efforts in early fundamentalist radio, along with those of evangelists Aimee
Semple McPherson and Paul Rader, showed skeptical fundamentalists that radio
could be an effective tool for evangelization. Brown's World Radio Congregation
gained him his greatest notoriety, but his limited use of the strategy is
suggestive of the primary importance that fundamentalists placed on traditional
notions of local church polity and congregational life. Brown's broadcasts
and his Omaha congregation served primarily as rallying points for the CMA
and--more importantly--for fundamentalist activity in general in the Midwest and
Plains states after 1925, during the post-Scopes trial period of
retrenchment and institution-building that insured fundamentalism's post-World War II
reemergence.

Bibliography

There is no collection of R. R. Brown Papers; such materials as exist are
largely in the possession of family members and the Christ Community Church
(formerly the Omaha Gospel Tabernacle) in Omaha, Neb. A small amount of material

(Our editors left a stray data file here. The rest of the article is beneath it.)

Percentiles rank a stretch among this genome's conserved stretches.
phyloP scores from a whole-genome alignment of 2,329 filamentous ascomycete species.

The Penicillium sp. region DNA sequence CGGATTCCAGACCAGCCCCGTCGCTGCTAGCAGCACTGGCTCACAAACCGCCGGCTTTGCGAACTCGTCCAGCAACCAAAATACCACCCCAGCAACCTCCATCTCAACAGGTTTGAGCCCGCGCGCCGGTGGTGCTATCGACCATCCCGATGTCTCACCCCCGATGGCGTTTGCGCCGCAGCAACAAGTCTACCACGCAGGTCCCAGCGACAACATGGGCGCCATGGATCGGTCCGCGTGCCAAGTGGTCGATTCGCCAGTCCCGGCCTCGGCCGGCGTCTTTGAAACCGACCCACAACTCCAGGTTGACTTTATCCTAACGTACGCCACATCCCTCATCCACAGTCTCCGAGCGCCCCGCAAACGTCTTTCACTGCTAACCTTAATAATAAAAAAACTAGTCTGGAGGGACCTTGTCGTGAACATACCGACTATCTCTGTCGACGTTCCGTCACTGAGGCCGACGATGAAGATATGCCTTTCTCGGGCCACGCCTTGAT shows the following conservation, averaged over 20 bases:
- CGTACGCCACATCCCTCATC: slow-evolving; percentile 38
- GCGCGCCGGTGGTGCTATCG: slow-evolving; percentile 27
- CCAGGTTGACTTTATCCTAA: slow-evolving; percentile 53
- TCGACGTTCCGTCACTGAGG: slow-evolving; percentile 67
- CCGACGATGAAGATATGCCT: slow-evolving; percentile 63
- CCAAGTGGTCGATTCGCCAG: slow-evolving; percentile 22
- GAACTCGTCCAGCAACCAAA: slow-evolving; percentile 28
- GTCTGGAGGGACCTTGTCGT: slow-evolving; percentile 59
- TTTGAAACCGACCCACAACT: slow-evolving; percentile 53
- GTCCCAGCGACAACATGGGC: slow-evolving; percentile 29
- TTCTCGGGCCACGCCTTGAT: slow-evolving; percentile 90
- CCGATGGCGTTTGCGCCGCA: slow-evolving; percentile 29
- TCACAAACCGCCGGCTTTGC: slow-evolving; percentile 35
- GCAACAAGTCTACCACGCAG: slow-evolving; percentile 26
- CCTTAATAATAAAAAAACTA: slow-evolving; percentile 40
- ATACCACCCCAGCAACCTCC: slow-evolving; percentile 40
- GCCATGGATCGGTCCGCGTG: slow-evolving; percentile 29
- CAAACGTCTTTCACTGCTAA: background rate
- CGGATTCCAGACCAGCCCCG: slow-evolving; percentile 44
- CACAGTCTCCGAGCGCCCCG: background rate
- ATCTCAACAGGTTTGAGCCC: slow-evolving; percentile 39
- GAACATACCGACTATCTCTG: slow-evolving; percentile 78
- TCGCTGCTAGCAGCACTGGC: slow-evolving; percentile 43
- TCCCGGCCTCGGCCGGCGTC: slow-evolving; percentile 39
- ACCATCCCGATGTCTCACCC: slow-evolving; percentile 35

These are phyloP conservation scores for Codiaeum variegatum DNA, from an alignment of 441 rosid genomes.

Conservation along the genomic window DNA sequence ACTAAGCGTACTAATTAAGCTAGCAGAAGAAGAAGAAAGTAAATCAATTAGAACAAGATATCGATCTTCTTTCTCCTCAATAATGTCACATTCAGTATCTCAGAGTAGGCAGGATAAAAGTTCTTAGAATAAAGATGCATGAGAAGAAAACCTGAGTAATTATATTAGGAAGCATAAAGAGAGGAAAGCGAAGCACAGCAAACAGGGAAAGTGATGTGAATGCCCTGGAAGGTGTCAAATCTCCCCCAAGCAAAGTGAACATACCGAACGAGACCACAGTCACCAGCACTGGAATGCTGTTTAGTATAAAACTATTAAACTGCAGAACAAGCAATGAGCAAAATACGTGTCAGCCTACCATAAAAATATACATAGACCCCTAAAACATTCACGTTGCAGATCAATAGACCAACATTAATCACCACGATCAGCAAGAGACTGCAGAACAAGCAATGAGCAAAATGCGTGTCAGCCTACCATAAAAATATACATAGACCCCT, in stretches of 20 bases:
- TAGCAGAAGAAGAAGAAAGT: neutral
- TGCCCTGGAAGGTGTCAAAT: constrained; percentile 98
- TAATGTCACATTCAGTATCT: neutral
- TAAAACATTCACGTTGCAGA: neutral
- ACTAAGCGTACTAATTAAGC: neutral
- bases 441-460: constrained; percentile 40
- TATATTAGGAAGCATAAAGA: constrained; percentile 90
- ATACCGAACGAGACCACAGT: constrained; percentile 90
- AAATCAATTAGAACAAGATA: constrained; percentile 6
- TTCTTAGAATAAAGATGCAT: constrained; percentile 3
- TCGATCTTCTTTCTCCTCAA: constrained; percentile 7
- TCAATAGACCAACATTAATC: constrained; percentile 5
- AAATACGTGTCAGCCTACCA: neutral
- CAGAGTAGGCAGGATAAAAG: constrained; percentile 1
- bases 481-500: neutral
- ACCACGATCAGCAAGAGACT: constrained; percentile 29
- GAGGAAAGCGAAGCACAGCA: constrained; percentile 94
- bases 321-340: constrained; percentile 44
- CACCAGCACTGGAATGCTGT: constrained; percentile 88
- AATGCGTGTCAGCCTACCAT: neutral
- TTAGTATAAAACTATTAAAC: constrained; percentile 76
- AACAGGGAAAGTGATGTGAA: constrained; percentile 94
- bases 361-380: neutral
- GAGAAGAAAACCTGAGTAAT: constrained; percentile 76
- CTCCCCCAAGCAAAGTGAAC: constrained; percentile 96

on Brown is in the archives of the Christian and Missionary Alliance at
Alliance headquarters in Colorado Springs, Colo. Brown's personal style lent
itself to the pulpit and the radio ministry, and as a result he did not leave a
prolific written legacy. Now-hard-to-find pamphlets from his radio sermons,
such as, "Did Jesus Know Our Times? Dictatorship" (1933), typify the sorts of
things he sent to his listeners. Brown did occasionally pen devotional
articles and sermons for Alliance organs; representative of them is "Intellectualism
vs. The Illuminated Mind," Alliance Weekly, 9 Oct. 1957, pp. 3-4. There has
been no attempt at a scholarly examination of Brown's life and career, but
his involvement with the CMA is covered succinctly in an obituary tribute by
William F. Smalley, "Dr. R. R. Brown: His Contribution to the Christian and
Missionary Alliance," Alliance Weekly, 1 Apr. 1964, pp. 6-7, 13. Brown also
receives some attention in Robert L. Niklaus, John S. Sawin, and Samuel J.
Stoesz's general history of the CMA, All for Jesus (1986). Brown's radio work is
examined somewhat by Dennis Voskuil in "The Power of the Air: Evangelicals and
the Rise of Religious Broadcasting," in American Evangelicals and the Mass
Media, ed. Quentin J. Schultze (1990), and by Mark Ward, Sr., in Air of
Salvation: The Story of Christian Broadcasting (1994).

Larry Eskridge

Citation:
Larry Eskridge. "Brown, R. R.";
_http://www.anb.org/articles/08/08-00193.html_ (http://www.anb.org/articles/08/08-00193.html) ; American National
Biography Online Feb. 2000. Access Date: Copyright (c) 2000 American Council of
Learned Societies. Published by Oxford University Press. All rights reserved.